Provisions for estimated expenses related to product warranties are made at the time products are sold. These estimates are established using historical information on the nature, frequency, and average cost of warranty claims.


s.  Equity-based compensation


Equity-based compensation is calculated in accordance with ASC 505 and ASC 718 (formerly SFAS 123(R), Share-based Payments).  ASC 505 and ASC 718 requires the cost of all share-based payment transactions to be recognized in an entity's financial statements,   establishes fair value as the measurement objective and requires entities to apply a fair-value-based measurement method in accounting for share-based payment transactions.  ASC 505 and ASC 718 applies to all awards granted, modified, repurchased or cancelled after July 1, 2005 and unvested portions of previously issued and outstanding awards.  The Company adopted this statement for its first quarter starting January 1, 2006.  Prior to 2006, the Company adopted the disclosure provisions of ASC 505 and ASC 718 for stock options granted to employees and directors.  The Company disclosed on a supplemental basis, the pro-forma effect of accounting for stock options awarded to employees and directors, as if the fair value based method had been applied, using the Black-Scholes option-pricing model.


t.  Fair value measurements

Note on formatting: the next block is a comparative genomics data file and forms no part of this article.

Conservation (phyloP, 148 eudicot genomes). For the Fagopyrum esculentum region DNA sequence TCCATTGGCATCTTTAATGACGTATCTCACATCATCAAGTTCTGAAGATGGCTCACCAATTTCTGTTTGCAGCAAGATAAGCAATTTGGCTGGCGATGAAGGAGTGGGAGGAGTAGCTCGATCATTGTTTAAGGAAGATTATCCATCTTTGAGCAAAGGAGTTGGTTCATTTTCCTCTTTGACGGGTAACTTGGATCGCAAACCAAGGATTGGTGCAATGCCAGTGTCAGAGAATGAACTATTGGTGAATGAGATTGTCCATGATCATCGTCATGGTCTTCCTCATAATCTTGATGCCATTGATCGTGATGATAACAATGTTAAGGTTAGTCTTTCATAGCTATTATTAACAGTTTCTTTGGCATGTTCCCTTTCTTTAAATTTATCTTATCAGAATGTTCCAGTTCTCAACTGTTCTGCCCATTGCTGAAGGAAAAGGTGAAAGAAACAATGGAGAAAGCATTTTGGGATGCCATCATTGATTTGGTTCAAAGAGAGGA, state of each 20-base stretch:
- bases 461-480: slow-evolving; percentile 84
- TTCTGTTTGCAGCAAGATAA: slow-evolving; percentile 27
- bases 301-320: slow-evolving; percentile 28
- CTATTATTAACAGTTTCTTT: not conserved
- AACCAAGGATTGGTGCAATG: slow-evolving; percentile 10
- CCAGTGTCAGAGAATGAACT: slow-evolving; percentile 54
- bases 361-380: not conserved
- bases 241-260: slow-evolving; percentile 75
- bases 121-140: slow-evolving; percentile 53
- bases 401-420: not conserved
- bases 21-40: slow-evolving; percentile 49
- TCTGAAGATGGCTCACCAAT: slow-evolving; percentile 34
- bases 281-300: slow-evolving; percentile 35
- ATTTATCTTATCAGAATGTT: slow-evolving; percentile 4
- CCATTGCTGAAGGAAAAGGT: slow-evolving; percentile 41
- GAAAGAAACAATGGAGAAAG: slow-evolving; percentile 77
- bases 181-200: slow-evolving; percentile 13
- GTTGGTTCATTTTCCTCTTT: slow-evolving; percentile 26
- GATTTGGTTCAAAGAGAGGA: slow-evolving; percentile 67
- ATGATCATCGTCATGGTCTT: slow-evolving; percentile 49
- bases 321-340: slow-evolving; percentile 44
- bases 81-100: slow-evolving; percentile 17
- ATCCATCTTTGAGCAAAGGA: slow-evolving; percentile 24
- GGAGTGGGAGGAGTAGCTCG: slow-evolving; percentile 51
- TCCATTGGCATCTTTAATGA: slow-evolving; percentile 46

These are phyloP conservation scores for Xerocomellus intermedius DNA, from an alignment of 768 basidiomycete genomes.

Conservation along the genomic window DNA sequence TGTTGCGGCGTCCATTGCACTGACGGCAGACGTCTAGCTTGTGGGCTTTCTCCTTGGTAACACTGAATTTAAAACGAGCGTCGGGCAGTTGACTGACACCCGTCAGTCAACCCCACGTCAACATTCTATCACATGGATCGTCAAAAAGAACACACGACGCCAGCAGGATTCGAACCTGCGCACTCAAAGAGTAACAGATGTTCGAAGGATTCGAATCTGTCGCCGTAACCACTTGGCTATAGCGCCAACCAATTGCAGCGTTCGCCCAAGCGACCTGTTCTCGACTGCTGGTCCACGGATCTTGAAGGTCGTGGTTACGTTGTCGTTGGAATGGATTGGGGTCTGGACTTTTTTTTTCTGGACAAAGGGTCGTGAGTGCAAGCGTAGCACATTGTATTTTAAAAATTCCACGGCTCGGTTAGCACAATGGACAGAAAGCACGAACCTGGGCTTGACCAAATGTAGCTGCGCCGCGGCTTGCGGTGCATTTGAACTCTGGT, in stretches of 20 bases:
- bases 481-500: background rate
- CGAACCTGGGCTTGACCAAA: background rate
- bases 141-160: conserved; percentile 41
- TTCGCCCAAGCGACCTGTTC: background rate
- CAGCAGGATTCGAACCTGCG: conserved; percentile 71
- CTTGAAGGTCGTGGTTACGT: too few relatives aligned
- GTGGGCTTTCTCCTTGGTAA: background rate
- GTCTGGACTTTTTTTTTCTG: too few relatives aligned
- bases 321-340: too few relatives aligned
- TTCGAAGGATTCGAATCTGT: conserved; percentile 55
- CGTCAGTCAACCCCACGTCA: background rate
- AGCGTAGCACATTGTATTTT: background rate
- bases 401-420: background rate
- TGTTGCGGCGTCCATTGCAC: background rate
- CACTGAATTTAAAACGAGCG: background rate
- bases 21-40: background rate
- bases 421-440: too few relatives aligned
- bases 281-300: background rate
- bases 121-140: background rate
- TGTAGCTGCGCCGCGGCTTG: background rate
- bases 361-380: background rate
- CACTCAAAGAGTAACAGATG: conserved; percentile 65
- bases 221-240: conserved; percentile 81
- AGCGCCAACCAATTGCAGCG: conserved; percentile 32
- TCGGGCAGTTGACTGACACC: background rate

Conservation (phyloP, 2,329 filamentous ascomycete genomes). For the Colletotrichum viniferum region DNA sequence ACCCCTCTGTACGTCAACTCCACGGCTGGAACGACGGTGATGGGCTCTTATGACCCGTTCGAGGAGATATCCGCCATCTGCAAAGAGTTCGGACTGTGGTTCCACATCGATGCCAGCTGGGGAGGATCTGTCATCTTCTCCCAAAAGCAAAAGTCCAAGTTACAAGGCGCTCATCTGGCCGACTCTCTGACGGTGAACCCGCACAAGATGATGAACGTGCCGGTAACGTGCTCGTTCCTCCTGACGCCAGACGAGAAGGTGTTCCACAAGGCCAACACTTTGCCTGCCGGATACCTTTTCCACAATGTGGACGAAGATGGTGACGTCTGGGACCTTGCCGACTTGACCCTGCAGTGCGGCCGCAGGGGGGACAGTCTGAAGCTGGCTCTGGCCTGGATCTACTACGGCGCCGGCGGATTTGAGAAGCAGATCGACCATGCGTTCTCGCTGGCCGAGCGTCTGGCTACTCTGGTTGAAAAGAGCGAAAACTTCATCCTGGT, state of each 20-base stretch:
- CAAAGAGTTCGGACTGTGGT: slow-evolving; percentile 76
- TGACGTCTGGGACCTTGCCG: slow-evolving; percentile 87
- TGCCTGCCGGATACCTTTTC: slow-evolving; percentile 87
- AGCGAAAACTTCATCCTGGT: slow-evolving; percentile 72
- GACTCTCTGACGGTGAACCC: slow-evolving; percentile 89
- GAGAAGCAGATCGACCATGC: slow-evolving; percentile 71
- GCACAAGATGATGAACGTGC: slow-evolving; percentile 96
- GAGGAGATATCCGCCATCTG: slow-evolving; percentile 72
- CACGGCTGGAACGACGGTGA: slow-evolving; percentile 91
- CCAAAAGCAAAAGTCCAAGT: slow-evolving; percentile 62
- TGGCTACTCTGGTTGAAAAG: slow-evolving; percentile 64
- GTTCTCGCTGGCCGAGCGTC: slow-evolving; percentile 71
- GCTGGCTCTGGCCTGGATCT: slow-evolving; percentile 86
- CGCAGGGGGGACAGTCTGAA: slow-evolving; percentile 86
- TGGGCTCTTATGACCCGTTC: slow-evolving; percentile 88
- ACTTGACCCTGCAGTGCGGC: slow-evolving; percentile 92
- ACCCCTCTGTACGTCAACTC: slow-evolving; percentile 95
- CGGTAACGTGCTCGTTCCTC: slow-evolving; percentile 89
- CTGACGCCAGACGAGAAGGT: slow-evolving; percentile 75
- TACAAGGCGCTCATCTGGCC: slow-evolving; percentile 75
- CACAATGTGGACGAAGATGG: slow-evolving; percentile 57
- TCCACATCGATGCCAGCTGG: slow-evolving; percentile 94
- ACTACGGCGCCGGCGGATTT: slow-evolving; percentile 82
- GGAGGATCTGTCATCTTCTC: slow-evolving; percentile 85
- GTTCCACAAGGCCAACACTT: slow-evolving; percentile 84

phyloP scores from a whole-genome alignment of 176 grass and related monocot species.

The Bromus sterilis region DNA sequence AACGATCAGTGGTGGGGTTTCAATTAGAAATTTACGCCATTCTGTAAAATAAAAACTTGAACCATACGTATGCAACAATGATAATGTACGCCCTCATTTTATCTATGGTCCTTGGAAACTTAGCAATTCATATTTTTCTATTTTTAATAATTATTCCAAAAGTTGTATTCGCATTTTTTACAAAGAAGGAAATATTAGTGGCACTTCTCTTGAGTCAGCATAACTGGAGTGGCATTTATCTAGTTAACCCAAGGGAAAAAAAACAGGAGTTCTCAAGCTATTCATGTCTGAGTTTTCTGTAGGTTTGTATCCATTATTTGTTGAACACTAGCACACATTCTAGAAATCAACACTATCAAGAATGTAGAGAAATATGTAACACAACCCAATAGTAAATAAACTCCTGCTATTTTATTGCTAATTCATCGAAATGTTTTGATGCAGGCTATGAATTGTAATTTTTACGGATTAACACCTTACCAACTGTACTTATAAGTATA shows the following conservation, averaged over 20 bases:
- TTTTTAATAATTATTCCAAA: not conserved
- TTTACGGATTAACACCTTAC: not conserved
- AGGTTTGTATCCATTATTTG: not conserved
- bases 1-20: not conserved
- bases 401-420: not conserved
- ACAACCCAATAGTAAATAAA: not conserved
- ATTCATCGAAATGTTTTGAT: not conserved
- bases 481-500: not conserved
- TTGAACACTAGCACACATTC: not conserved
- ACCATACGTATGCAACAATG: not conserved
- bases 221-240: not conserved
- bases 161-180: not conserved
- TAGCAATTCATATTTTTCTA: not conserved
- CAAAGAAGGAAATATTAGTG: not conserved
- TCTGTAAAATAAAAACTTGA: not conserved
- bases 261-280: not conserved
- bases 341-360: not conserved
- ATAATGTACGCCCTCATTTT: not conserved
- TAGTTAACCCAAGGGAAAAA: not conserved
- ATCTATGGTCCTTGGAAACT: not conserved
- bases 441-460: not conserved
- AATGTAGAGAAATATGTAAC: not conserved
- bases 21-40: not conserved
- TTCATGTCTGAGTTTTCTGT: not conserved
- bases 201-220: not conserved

Effective January 1, 2008 the Company adopted ASC 820, Fair Value Measurements. ASC 820 provides a definition of fair value, establishes a hierarchy for measuring fair value under generally accepted accounting principles and requires certain disclosures about fair values used in the financial statements.   ASC 820 defines fair value as the exchange price that would be received for an asset or paid to transfer a liability (an exit price) in the primary or most advantageous market for the asset or liability in an orderly transaction between market participants on the measurement date. Valuation techniques used to measure fair value under ASC 820 must maximize the use of observable inputs and minimize the use of unobservable inputs. The standard describes a fair value hierarchy based on three levels of inputs, of which the first two are considered observable and the last unobservable, that may be used to measure fair value, which are the following:



F-10



2.  SIGNIFICANT ACCOUNTING POLICIES (continued)


t.  Fair value measurements (continued)


Level 1 - Quoted prices in active markets for identical assets or liabilities.


Level 2 - Inputs other than Level 1 that are observable, either directly or indirectly, such as quoted prices for similar assets or liabilities; quoted prices in markets that are not active; or other inputs that are observable or can be corroborated by observable market data for substantially the full term of the assets or liabilities.